I guess that’s one thing that I do miss in Singapore: informal places that are affordable (almost everything here costs money) and that are not shopping malls (exactly what he mentions in the video).
Sure, there are bars, but they are usually expensive and atas, and not the place people go for an informal chitchat (more for date nights). There are the places around the hawker centres (i.e.: the food courts) with a lot of “uncles” sitting down — but that’s hardly my crowd. 😉
But maybe I’m also just in a bad neighbourhood. Chinatown has more craft beer places (somewhat affordable) right inside the food courts (i.e.: no air-conditioning, but it’s informal and easily accessible).
I specifically disagree with his stance on free speech, because I think that it depends on your interpretation of what free speech means. If you allow the most intolerant voices to be as loud as they want to, you’re going to shut down voices of different opinions as well. So allowing free speech by just allowing all speech is not actually leading to free speech, it just leads to a cesspit of hate.
I think that is a very uniquely American idea of creating this marketplace of ideas where you can say anything you want completely without limits. It is very foreign to the German mindset where we, in our Constitution, our number one priority is maintaining human dignity. And so, hate speech is not part of the German concept of free speech, for example. So I think that when Elon Musk says that everything’s gonna be allowed, or whatever, I generally disagree with that.Source: Time.com interview with Eugen Rochko
The story illustrates the level of violence we accept amongst children in otherwise non-violent societies, but it gets even worse: differing speeds of development lead to huge differences in size and strength, meaning bullying is often like getting picked on by a Shaq-like giant.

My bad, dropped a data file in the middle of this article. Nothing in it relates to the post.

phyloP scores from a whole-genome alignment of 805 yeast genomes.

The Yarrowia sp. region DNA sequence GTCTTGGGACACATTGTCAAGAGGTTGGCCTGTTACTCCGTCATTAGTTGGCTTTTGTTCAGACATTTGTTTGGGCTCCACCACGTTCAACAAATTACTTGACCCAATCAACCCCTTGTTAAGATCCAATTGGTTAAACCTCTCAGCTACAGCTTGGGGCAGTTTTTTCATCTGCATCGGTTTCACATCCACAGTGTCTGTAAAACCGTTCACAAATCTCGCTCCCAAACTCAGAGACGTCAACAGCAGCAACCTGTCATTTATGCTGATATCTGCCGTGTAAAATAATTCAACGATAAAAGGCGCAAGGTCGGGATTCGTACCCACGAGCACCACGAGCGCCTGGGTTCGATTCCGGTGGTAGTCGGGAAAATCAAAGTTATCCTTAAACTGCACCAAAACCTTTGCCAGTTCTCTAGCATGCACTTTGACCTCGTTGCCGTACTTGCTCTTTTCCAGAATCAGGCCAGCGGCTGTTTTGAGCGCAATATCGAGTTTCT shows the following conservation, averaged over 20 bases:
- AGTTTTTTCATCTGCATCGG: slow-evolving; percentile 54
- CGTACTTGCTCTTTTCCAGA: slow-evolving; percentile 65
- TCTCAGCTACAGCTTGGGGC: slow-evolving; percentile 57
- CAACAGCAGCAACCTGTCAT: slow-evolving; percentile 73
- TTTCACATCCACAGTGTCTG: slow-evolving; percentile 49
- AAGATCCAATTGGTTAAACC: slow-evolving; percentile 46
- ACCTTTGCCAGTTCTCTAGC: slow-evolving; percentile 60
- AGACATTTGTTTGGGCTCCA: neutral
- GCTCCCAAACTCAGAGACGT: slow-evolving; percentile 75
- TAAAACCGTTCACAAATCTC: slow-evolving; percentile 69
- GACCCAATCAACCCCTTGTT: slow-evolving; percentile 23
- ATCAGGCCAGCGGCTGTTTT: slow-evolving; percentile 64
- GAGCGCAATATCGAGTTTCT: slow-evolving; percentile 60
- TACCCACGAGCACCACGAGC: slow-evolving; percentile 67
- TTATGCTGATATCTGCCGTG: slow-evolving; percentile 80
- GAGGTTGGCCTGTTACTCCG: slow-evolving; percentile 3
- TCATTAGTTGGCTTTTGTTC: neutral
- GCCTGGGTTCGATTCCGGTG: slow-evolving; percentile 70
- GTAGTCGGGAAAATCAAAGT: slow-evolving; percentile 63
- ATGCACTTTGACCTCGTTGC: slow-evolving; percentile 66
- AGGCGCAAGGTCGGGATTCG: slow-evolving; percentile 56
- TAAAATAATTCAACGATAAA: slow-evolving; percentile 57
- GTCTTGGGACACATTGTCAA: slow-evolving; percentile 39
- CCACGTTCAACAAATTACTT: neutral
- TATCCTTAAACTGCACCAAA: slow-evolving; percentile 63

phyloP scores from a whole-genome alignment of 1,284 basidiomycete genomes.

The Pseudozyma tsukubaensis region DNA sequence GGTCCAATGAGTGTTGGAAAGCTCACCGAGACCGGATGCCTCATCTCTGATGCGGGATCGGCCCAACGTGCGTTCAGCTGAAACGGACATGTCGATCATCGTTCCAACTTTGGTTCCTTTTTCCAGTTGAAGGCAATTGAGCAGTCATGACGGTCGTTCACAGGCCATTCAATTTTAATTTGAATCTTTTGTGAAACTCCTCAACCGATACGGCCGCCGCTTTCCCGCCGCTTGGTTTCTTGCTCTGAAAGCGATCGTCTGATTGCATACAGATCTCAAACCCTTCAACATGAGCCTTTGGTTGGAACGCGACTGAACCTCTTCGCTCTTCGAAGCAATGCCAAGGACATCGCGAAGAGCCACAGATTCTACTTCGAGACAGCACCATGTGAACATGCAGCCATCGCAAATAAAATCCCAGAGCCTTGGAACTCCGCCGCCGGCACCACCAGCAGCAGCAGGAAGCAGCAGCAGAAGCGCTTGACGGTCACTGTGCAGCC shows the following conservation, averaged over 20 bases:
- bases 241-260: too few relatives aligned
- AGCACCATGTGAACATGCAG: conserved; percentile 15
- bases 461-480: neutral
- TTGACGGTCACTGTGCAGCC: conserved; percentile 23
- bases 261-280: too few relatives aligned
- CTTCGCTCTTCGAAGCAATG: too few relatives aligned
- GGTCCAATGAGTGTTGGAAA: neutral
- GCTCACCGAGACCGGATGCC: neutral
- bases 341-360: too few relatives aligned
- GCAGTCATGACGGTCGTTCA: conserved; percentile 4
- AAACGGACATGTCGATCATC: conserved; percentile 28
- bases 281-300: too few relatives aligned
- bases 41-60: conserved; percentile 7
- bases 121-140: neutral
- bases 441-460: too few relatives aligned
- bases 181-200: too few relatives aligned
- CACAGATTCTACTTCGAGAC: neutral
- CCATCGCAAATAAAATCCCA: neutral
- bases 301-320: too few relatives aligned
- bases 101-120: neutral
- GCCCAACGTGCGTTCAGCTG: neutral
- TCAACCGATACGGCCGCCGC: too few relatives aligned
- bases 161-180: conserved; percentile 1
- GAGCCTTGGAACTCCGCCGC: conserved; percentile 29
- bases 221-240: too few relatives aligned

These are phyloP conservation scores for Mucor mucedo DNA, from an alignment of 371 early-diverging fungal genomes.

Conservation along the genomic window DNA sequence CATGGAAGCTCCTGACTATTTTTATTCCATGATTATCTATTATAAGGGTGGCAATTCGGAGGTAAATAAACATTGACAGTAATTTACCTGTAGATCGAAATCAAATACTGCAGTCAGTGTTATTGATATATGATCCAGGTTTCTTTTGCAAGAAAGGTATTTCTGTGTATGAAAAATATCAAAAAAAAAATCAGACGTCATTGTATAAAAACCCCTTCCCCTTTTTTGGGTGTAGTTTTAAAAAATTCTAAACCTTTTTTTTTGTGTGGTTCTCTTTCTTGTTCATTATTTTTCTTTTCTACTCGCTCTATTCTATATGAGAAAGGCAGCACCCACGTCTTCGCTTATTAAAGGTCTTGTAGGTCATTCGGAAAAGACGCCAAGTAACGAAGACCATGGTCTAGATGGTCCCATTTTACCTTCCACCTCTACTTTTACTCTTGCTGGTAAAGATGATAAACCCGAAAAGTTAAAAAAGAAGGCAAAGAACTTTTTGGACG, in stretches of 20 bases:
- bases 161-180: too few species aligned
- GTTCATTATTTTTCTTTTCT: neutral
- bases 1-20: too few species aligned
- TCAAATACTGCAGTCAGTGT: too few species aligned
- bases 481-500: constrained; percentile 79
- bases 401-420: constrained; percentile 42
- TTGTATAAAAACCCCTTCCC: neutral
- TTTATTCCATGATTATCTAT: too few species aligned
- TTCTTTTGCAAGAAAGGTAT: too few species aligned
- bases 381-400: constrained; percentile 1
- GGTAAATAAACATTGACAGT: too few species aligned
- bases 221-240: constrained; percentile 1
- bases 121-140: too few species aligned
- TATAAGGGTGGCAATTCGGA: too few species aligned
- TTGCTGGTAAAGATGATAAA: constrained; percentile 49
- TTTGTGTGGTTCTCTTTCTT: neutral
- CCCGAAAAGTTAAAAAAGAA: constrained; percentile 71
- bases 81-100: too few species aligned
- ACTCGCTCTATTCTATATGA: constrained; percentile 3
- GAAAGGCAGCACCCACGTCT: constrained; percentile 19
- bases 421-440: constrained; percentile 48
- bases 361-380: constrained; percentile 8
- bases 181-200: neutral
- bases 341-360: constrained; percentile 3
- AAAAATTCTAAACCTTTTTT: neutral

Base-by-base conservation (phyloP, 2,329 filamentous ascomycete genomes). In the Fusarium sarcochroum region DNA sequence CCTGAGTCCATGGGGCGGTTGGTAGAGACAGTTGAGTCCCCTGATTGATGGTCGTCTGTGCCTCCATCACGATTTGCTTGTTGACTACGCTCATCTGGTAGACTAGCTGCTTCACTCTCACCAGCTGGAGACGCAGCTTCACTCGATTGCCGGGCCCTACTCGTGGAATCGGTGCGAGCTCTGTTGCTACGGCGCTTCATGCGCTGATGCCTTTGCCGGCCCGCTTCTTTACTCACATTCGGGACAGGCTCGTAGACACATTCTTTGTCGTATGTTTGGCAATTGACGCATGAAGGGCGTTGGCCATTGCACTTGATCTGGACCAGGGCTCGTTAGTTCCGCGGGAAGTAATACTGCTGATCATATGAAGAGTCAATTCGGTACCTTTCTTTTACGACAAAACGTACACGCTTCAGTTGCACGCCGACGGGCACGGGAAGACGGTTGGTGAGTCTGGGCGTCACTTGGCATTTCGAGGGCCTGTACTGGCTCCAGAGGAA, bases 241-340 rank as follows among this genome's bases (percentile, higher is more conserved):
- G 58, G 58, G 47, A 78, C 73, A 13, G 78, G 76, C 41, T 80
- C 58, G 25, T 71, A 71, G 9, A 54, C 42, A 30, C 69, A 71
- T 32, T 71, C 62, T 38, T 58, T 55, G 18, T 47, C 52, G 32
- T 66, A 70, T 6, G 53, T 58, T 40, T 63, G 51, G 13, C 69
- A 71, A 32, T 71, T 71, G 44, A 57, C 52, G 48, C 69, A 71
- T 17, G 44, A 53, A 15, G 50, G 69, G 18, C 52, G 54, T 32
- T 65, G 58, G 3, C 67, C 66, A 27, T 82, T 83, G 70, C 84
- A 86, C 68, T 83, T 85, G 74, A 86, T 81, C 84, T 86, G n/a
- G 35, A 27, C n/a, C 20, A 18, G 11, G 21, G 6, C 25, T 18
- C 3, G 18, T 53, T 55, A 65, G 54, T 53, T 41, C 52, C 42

Yes, in the developed world “corporal punishment” (literally “bodily punishment”, an eloquently Latinized euphemism for “beatings”) is on the decline, but if a 19th-century person told you that though wife-beating was still legal, it was on the decline, you’d look at them at least a little bit askance.
Corporal punishment, while permitted for children, is never allowed for adults, even for convicted murderers. It’s legal to beat a child for talking out of turn, but not for adults who have repeatedly, viciously, murdered people (*).
Countries that do beat people for talking out of turn are universally regarded as brutal dictatorships, just so long as those beaten include grown-ups.
Children are expected to never resort to violence. If on the playground they’re hit, they should not hit back, but find an authority figure instead. Generally, this authority will do nothing meaningful, and the only result will be the status penalty of being labeled a tattle-tale, resulting in an even more vulnerable personal position.
The value of truth as a virtue and liars as dishonorable is universally held, except when speaking to children.
Very insightful article, and many of what they touch on is true in a western society.
(*) Singapore is an exception.
(**) Probably only in the US.
Really, really good analysis by The Pudding.
When these shows resurfaced, they were full of these weird jumps, signaling that scenes were removed during censorship because someone somewhere thought it would be inappropriate or illegal to stream such content.
77 of the first 100 episodes had at least one edit, amounting to 206 removed scenes.
I categorized these scenes, among which sex, LGBTQ+ (and atypical heterosexual relationships), as well as disrespect toward China or the country’s allies are the most common ones. The four other topics account for a rather small portion but are still worth mentioning: illegal actions, religion, unhealthy addictions, and miscellaneous.
This added up to over one hour of deleted scenes, or nearly three full episodes of purely censored content.Source and analysis by The Pudding.
The author analysed all the censored cuts out of TBBT and categorised them in 7 different ways (explained at the end of the article).
Very nicely done, showing side by side comparison of the censored and original version.